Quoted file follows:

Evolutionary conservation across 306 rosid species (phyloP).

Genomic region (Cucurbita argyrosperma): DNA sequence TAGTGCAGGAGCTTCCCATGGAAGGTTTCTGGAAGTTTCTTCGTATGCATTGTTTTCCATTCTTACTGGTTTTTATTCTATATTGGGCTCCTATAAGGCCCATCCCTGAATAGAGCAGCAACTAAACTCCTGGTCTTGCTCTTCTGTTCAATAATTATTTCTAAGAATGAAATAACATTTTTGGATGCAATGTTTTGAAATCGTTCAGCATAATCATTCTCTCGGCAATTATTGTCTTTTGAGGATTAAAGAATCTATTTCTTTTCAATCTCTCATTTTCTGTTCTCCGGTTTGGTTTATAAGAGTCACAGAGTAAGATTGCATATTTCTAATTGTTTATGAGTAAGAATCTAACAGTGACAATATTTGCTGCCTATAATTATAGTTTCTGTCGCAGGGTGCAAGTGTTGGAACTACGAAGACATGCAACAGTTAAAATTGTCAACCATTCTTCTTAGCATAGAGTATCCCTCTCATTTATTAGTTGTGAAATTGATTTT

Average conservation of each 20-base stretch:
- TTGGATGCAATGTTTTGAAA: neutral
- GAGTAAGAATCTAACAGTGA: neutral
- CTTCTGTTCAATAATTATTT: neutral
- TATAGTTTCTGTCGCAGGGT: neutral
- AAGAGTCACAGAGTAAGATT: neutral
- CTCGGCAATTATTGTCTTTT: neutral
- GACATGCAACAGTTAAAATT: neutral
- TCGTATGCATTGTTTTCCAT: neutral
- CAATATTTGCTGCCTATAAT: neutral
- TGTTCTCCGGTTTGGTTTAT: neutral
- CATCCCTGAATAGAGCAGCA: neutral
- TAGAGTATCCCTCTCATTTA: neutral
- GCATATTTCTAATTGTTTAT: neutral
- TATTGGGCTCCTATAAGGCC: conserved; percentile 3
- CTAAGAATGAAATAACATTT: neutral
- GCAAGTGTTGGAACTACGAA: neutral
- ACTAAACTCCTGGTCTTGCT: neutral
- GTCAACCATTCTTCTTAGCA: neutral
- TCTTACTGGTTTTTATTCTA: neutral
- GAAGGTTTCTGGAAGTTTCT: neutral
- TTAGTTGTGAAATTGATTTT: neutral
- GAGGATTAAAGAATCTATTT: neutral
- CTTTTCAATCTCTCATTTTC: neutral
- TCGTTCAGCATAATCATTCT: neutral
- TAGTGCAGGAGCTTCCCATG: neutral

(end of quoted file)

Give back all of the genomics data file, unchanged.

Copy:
Evolutionary conservation across 306 rosid species (phyloP).

Genomic region (Cucurbita argyrosperma): DNA sequence TAGTGCAGGAGCTTCCCATGGAAGGTTTCTGGAAGTTTCTTCGTATGCATTGTTTTCCATTCTTACTGGTTTTTATTCTATATTGGGCTCCTATAAGGCCCATCCCTGAATAGAGCAGCAACTAAACTCCTGGTCTTGCTCTTCTGTTCAATAATTATTTCTAAGAATGAAATAACATTTTTGGATGCAATGTTTTGAAATCGTTCAGCATAATCATTCTCTCGGCAATTATTGTCTTTTGAGGATTAAAGAATCTATTTCTTTTCAATCTCTCATTTTCTGTTCTCCGGTTTGGTTTATAAGAGTCACAGAGTAAGATTGCATATTTCTAATTGTTTATGAGTAAGAATCTAACAGTGACAATATTTGCTGCCTATAATTATAGTTTCTGTCGCAGGGTGCAAGTGTTGGAACTACGAAGACATGCAACAGTTAAAATTGTCAACCATTCTTCTTAGCATAGAGTATCCCTCTCATTTATTAGTTGTGAAATTGATTTT

Average conservation of each 20-base stretch:
- TTGGATGCAATGTTTTGAAA: neutral
- GAGTAAGAATCTAACAGTGA: neutral
- CTTCTGTTCAATAATTATTT: neutral
- TATAGTTTCTGTCGCAGGGT: neutral
- AAGAGTCACAGAGTAAGATT: neutral
- CTCGGCAATTATTGTCTTTT: neutral
- GACATGCAACAGTTAAAATT: neutral
- TCGTATGCATTGTTTTCCAT: neutral
- CAATATTTGCTGCCTATAAT: neutral
- TGTTCTCCGGTTTGGTTTAT: neutral
- CATCCCTGAATAGAGCAGCA: neutral
- TAGAGTATCCCTCTCATTTA: neutral
- GCATATTTCTAATTGTTTAT: neutral
- TATTGGGCTCCTATAAGGCC: conserved; percentile 3
- CTAAGAATGAAATAACATTT: neutral
- GCAAGTGTTGGAACTACGAA: neutral
- ACTAAACTCCTGGTCTTGCT: neutral
- GTCAACCATTCTTCTTAGCA: neutral
- TCTTACTGGTTTTTATTCTA: neutral
- GAAGGTTTCTGGAAGTTTCT: neutral
- TTAGTTGTGAAATTGATTTT: neutral
- GAGGATTAAAGAATCTATTT: neutral
- CTTTTCAATCTCTCATTTTC: neutral
- TCGTTCAGCATAATCATTCT: neutral
- TAGTGCAGGAGCTTCCCATG: neutral